“Starting with the careful selection of fonts and the colour palette, attention has been paid to the smallest detail to give you a design that is exquisite in its simplicity and its elegance. The effort has been to resolve the traditional conflict between content and design by fusing them into an integrated and harmonious whole.”
For the record, Aurobind Patel designed the original India Today and was design director of The Economist, London, before returning to India. He redesigned the Economic & Political Weekly (EPW) two years ago.
The earlier Business Line was designed by Mario Garcia.
A six-page document accompanying the announcement defines sexual harassment as:
# Physical contact and advances, or
# A demand or request for sexual favours, or
# Sexually coloured remarks, or
# Showing pornography, or
# Any other unwelcome physical, verbal, non-verbal conduct of sexual nature
N. Ram, chairman of Kasturi & Sons Limited and the former editor of The Hindu, on why the “family” reverted to its past after a brief flirtation with “professionals”, in an interview with Shougat Dasgupta of Tehelka:
“Editorialising in news reports, editorialising in the guise of news, which is strictly prohibited by the binding code of editorial values adopted by the Board of Directors of our company in 2011 and displayed on the home page of The Hindu‘s website.
“The Editor being away from our headquarters and most important edition centre and market, Chennai, far too often and far too long, sometimes for events in India and abroad that were peripheral, or completely unrelated, to the work of the newspaper.
“Weakening local coverage in key edition centres, especially our home base, and undertaking campaign journalism.
“Going for a surfeit of personalised columns at the expense of news coverage when space was under great pressure and pagination was being reduced.
“A lack of attention to detail and a failure to put in place an orderly system of editorial decision-making, which was aggravated by the fact that the Editor was frequently away from the headquarters.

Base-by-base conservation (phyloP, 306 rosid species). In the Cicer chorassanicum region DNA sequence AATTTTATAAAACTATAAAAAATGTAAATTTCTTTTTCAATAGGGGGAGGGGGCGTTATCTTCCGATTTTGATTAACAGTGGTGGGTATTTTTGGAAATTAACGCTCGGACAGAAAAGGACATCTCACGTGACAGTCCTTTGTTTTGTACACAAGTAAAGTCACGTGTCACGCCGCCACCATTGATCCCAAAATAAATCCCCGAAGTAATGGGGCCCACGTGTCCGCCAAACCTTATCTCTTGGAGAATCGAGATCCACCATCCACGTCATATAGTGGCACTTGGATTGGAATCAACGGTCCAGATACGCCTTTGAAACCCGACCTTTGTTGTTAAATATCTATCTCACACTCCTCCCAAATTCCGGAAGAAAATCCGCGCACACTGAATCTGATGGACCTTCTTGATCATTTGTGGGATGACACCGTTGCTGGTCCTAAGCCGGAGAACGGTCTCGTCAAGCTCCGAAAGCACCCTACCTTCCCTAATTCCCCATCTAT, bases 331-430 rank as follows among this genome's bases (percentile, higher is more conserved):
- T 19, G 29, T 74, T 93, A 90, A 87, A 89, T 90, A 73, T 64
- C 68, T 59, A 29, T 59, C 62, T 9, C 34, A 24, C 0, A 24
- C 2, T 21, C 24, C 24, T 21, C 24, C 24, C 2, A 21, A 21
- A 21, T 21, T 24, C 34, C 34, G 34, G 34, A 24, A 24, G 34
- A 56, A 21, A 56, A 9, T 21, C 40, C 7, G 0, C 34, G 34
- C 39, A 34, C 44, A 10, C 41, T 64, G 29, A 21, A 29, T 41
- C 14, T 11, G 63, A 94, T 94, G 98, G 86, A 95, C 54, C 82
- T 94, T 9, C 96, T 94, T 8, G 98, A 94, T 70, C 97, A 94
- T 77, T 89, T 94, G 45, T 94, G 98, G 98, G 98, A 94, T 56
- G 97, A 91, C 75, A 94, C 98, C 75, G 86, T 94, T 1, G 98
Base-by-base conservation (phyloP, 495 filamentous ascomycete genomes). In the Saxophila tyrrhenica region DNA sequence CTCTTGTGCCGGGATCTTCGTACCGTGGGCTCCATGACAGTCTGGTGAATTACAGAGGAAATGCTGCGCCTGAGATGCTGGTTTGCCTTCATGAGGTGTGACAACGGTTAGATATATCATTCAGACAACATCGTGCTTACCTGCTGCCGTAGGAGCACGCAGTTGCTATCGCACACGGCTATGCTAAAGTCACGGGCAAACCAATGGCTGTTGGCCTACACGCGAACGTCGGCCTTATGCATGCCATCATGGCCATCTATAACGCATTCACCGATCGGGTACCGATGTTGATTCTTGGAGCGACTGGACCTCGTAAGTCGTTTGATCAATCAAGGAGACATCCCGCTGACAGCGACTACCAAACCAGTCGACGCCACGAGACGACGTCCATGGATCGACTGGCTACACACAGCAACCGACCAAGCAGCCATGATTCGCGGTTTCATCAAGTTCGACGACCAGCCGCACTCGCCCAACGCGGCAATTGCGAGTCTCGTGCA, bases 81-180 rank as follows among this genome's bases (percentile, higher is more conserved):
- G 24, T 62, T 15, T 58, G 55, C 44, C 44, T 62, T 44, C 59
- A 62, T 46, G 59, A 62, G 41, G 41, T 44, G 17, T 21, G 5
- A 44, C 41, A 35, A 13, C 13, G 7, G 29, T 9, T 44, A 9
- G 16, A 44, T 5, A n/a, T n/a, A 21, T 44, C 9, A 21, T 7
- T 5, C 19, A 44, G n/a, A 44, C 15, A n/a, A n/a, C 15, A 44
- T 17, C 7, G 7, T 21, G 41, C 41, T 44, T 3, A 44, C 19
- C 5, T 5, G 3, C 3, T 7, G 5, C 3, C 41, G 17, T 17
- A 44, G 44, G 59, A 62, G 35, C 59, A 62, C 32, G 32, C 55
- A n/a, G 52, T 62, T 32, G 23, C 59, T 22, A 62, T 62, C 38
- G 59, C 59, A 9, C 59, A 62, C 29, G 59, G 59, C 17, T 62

“Letting strongly held personal opinions and prejudices get in the way of professional news coverage, so that it became impossible to keep the necessary professional distance in covering and presenting the news.
“Going for ‘soft design’ – chaotic, loud, sometimes garish, lacking any internal consistency or logic – and virtually doing away with the pure design that Mario Garcia, one of the world’s leading newspaper designers, and his team, working with our designers, had put in place for us.
“Making a number of inappropriate or maladroit editorial appointments, which culminated in the appointment of a totally unsuitable Executive Editor in the national capital.
“Resentment grew in some of our major news bureaus and a divide began to appear between the long-timers, who had spent decades of their professional lives with our newspaper and were familiar with its core values, and some of the higher-paid new-comers, often for no fault of the latter.”
Read the full interview: Family vs outsider
Photograph: courtesy The Hindu
Today, November 16, is National Press Day.
The photograph above, excerpted from Madras then, Chennai Now by Nanditha Krishna, Tishani Doshi and Pramod Kapoor (Roli books, 2013), is the floor of the composing room of The Hindu from the 1950s, a far cry from the ultra-modern printing towers of today.
As the text accompanying the picture in the book notes:
“The Hindu was the first newspaper to introduce colour in 1940 and the first to own its own fleet of aircraft for distribution in 1963. In 1969, the Hindu adopted the facsimile system of page transmission. In 1986, it began using a transmission satellite. Computer-aided photo composition commenced in 1980. In 1994, text and graphics were fully integrated in computerised page make-up and remote imaging.”
Below is the picture of the offices of The Hindu at 100, Mount Road, where it was housed for more than half a century, starting 1883.
And, below, is the newsroom of The Hindu, as seen in circa 2005.
For the record, Pramod Kapoor used to publish the Sunday Mail newspaper from Delhi in the 1990s before he sold it to the Dalmias who, after a revamp under T.V.R. Shenoy, shut it down.
Photographs: courtesy Roli Books, and Outlook